Jailed Iranian actress freed, spared lashings

Marzieh Vafamehr, the Iranian actress who last year was jailed and sentenced to ninety lashes, has been freed.
Vafamehr was arrested for her involvement in the film My Tehran For Sale, a film about an Iranian actress who is persecuted by the government for her work. In July, life imitated art when Vafamehr was jailed and later sentenced to corporal punishment. Earlier this month, her sentence was shortened to three months and no lashes, and this week she was released.

My Tehran For Sale was made with financial assistance from an Australian production company, and premiered at the Adelaide Film Festival two years ago. On hearing of Vafamehr’s arrest, the festival’s director Katrina Sedgwick said that it made her all the more grateful for the freedom of expression she enjoys in Australia, and that so many artists are denied. “It certainly makes one very aware of the amazing freedom that we have and the rights that we have in Australia, and we can never take them for granted,” she told the ABC. “It also reminds one of the amazing courage of artists around the world working in places where they do take risks.”

Amnesty International says that while this week’s development is an encouraging one, those who work in Iran’s film industry and who produce potentially controversial content do so at great risk to their freedom and even their lives. “In recent months an increasing number of filmmakers and actors have been targeted for persecution in Iran,” said Amnesty official Hassiba Hadj Sahraoui.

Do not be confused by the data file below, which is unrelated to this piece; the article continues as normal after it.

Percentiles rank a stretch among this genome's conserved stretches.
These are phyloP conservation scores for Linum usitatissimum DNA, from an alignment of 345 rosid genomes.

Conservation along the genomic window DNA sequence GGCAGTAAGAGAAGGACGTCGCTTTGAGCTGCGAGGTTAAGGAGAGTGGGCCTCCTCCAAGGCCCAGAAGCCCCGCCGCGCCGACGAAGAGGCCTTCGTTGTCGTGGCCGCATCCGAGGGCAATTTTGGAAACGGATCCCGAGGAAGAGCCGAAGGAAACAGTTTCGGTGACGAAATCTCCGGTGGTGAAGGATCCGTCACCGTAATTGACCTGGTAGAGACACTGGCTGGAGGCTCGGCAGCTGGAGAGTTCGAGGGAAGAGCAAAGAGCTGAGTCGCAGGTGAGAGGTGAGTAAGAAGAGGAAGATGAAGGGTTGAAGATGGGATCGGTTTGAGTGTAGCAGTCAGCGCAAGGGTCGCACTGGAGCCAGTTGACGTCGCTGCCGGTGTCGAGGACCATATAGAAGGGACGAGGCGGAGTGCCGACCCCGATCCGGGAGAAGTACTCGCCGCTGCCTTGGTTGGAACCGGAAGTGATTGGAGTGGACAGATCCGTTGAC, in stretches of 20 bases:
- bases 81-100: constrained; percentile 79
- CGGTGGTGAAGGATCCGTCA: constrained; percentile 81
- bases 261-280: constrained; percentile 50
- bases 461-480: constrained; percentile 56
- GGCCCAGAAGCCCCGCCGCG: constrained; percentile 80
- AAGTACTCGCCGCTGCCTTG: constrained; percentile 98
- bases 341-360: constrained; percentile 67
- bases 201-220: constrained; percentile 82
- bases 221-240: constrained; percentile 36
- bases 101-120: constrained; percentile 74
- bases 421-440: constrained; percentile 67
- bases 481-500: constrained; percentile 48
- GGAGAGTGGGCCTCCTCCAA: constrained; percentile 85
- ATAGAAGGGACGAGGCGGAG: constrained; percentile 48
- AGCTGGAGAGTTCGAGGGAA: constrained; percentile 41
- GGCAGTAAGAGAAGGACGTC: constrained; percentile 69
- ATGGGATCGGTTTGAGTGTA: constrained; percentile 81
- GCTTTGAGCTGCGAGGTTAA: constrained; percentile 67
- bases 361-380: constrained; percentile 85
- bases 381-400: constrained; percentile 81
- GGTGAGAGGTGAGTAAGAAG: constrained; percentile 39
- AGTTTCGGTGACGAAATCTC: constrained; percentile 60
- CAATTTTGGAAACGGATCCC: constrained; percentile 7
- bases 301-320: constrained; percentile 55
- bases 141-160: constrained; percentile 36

Take a look at the trailer for My Tehran For Sale:

New York, NY

Chloe Angyal is a journalist and scholar of popular culture from Sydney, Australia. She joined the Feministing team in 2009. Her writing about politics and popular culture has been published in The Atlantic, The Guardian, New York magazine, Reuters, The LA Times and many other outlets in the US, Australia, UK, and France. She makes regular appearances on radio and television in the US and Australia. She has an AB in Sociology from Princeton University and a PhD in Arts and Media from the University of New South Wales. Her academic work focuses on Hollywood romantic comedies; her doctoral thesis was about how the genre depicts gender, sex, and power, and grew out of a series she wrote for Feministing, the Feministing Rom Com Review. Chloe is a Senior Facilitator at The OpEd Project and a Senior Advisor to The Harry Potter Alliance. You can read more of her writing at chloesangyal.com

Chloe Angyal is a journalist and scholar of popular culture from Sydney, Australia.

Read more about Chloe

Join the Conversation